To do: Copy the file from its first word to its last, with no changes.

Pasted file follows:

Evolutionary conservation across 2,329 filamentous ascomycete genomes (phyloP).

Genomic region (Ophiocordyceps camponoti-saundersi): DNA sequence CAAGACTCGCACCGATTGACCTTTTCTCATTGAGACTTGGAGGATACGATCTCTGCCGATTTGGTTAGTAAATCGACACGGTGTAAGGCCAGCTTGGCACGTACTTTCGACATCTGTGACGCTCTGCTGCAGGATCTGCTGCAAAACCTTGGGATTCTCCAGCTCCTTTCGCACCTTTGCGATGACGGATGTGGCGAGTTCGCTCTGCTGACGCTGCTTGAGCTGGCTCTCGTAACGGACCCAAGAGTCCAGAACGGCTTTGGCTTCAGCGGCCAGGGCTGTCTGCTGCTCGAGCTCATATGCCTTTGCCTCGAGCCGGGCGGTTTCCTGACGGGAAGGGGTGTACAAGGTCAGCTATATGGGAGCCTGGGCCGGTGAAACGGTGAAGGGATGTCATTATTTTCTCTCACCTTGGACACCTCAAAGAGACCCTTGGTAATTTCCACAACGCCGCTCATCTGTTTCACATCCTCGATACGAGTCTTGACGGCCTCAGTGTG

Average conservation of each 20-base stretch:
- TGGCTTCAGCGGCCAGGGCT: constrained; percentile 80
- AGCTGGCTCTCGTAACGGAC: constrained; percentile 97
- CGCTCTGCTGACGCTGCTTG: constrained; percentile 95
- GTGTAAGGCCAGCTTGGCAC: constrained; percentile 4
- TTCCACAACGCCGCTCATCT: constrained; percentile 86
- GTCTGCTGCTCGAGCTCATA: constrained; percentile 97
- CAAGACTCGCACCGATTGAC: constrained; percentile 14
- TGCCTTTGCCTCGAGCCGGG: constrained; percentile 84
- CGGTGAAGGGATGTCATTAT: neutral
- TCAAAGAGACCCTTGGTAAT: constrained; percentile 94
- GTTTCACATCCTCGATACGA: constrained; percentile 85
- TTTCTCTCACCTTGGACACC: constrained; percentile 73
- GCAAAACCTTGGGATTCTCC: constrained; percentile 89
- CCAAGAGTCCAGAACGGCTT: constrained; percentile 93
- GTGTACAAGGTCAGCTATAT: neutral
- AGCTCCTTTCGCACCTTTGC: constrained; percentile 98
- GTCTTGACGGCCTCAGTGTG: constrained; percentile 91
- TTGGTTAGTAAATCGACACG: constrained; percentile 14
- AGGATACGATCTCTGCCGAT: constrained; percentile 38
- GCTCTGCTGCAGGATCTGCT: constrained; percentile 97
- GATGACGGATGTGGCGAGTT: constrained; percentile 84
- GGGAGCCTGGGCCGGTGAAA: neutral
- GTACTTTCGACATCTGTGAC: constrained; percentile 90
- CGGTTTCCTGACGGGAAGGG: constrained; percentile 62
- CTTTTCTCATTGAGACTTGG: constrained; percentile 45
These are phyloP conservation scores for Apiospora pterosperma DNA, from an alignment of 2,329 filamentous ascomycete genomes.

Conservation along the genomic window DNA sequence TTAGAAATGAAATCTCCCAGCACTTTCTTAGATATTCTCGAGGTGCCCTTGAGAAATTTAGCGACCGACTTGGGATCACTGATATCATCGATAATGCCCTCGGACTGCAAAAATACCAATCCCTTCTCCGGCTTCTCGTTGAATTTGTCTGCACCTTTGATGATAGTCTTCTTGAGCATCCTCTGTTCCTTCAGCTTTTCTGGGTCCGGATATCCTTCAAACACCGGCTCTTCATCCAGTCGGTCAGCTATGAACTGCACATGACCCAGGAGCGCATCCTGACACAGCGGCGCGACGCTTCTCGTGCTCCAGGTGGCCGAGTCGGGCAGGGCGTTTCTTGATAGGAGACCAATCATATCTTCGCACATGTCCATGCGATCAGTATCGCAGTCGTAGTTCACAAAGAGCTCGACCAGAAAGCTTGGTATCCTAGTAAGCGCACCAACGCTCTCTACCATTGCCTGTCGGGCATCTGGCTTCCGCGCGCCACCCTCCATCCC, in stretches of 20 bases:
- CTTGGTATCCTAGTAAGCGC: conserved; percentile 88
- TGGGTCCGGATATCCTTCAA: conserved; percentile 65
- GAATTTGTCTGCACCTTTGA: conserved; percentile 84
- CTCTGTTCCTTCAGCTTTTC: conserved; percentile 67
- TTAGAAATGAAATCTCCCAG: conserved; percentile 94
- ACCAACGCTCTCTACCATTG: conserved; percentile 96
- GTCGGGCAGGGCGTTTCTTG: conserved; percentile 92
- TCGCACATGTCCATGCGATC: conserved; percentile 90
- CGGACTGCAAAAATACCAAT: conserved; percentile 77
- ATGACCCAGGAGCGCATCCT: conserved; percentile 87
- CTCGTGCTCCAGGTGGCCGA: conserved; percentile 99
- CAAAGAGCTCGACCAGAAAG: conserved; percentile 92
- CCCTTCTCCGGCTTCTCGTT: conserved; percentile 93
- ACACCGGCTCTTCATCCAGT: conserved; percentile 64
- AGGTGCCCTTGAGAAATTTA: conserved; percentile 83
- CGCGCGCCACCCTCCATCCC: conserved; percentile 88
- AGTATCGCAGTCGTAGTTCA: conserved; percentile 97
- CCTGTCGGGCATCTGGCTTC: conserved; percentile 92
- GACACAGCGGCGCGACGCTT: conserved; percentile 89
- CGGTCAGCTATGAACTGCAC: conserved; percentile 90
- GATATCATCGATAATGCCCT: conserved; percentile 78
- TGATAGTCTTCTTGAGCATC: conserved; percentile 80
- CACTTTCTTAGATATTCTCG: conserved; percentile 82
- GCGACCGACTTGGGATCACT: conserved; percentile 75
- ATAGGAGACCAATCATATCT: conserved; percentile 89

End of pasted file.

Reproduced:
Evolutionary conservation across 2,329 filamentous ascomycete genomes (phyloP).

Genomic region (Ophiocordyceps camponoti-saundersi): DNA sequence CAAGACTCGCACCGATTGACCTTTTCTCATTGAGACTTGGAGGATACGATCTCTGCCGATTTGGTTAGTAAATCGACACGGTGTAAGGCCAGCTTGGCACGTACTTTCGACATCTGTGACGCTCTGCTGCAGGATCTGCTGCAAAACCTTGGGATTCTCCAGCTCCTTTCGCACCTTTGCGATGACGGATGTGGCGAGTTCGCTCTGCTGACGCTGCTTGAGCTGGCTCTCGTAACGGACCCAAGAGTCCAGAACGGCTTTGGCTTCAGCGGCCAGGGCTGTCTGCTGCTCGAGCTCATATGCCTTTGCCTCGAGCCGGGCGGTTTCCTGACGGGAAGGGGTGTACAAGGTCAGCTATATGGGAGCCTGGGCCGGTGAAACGGTGAAGGGATGTCATTATTTTCTCTCACCTTGGACACCTCAAAGAGACCCTTGGTAATTTCCACAACGCCGCTCATCTGTTTCACATCCTCGATACGAGTCTTGACGGCCTCAGTGTG

Average conservation of each 20-base stretch:
- TGGCTTCAGCGGCCAGGGCT: constrained; percentile 80
- AGCTGGCTCTCGTAACGGAC: constrained; percentile 97
- CGCTCTGCTGACGCTGCTTG: constrained; percentile 95
- GTGTAAGGCCAGCTTGGCAC: constrained; percentile 4
- TTCCACAACGCCGCTCATCT: constrained; percentile 86
- GTCTGCTGCTCGAGCTCATA: constrained; percentile 97
- CAAGACTCGCACCGATTGAC: constrained; percentile 14
- TGCCTTTGCCTCGAGCCGGG: constrained; percentile 84
- CGGTGAAGGGATGTCATTAT: neutral
- TCAAAGAGACCCTTGGTAAT: constrained; percentile 94
- GTTTCACATCCTCGATACGA: constrained; percentile 85
- TTTCTCTCACCTTGGACACC: constrained; percentile 73
- GCAAAACCTTGGGATTCTCC: constrained; percentile 89
- CCAAGAGTCCAGAACGGCTT: constrained; percentile 93
- GTGTACAAGGTCAGCTATAT: neutral
- AGCTCCTTTCGCACCTTTGC: constrained; percentile 98
- GTCTTGACGGCCTCAGTGTG: constrained; percentile 91
- TTGGTTAGTAAATCGACACG: constrained; percentile 14
- AGGATACGATCTCTGCCGAT: constrained; percentile 38
- GCTCTGCTGCAGGATCTGCT: constrained; percentile 97
- GATGACGGATGTGGCGAGTT: constrained; percentile 84
- GGGAGCCTGGGCCGGTGAAA: neutral
- GTACTTTCGACATCTGTGAC: constrained; percentile 90
- CGGTTTCCTGACGGGAAGGG: constrained; percentile 62
- CTTTTCTCATTGAGACTTGG: constrained; percentile 45
These are phyloP conservation scores for Apiospora pterosperma DNA, from an alignment of 2,329 filamentous ascomycete genomes.

Conservation along the genomic window DNA sequence TTAGAAATGAAATCTCCCAGCACTTTCTTAGATATTCTCGAGGTGCCCTTGAGAAATTTAGCGACCGACTTGGGATCACTGATATCATCGATAATGCCCTCGGACTGCAAAAATACCAATCCCTTCTCCGGCTTCTCGTTGAATTTGTCTGCACCTTTGATGATAGTCTTCTTGAGCATCCTCTGTTCCTTCAGCTTTTCTGGGTCCGGATATCCTTCAAACACCGGCTCTTCATCCAGTCGGTCAGCTATGAACTGCACATGACCCAGGAGCGCATCCTGACACAGCGGCGCGACGCTTCTCGTGCTCCAGGTGGCCGAGTCGGGCAGGGCGTTTCTTGATAGGAGACCAATCATATCTTCGCACATGTCCATGCGATCAGTATCGCAGTCGTAGTTCACAAAGAGCTCGACCAGAAAGCTTGGTATCCTAGTAAGCGCACCAACGCTCTCTACCATTGCCTGTCGGGCATCTGGCTTCCGCGCGCCACCCTCCATCCC, in stretches of 20 bases:
- CTTGGTATCCTAGTAAGCGC: conserved; percentile 88
- TGGGTCCGGATATCCTTCAA: conserved; percentile 65
- GAATTTGTCTGCACCTTTGA: conserved; percentile 84
- CTCTGTTCCTTCAGCTTTTC: conserved; percentile 67
- TTAGAAATGAAATCTCCCAG: conserved; percentile 94
- ACCAACGCTCTCTACCATTG: conserved; percentile 96
- GTCGGGCAGGGCGTTTCTTG: conserved; percentile 92
- TCGCACATGTCCATGCGATC: conserved; percentile 90
- CGGACTGCAAAAATACCAAT: conserved; percentile 77
- ATGACCCAGGAGCGCATCCT: conserved; percentile 87
- CTCGTGCTCCAGGTGGCCGA: conserved; percentile 99
- CAAAGAGCTCGACCAGAAAG: conserved; percentile 92
- CCCTTCTCCGGCTTCTCGTT: conserved; percentile 93
- ACACCGGCTCTTCATCCAGT: conserved; percentile 64
- AGGTGCCCTTGAGAAATTTA: conserved; percentile 83
- CGCGCGCCACCCTCCATCCC: conserved; percentile 88
- AGTATCGCAGTCGTAGTTCA: conserved; percentile 97
- CCTGTCGGGCATCTGGCTTC: conserved; percentile 92
- GACACAGCGGCGCGACGCTT: conserved; percentile 89
- CGGTCAGCTATGAACTGCAC: conserved; percentile 90
- GATATCATCGATAATGCCCT: conserved; percentile 78
- TGATAGTCTTCTTGAGCATC: conserved; percentile 80
- CACTTTCTTAGATATTCTCG: conserved; percentile 82
- GCGACCGACTTGGGATCACT: conserved; percentile 75
- ATAGGAGACCAATCATATCT: conserved; percentile 89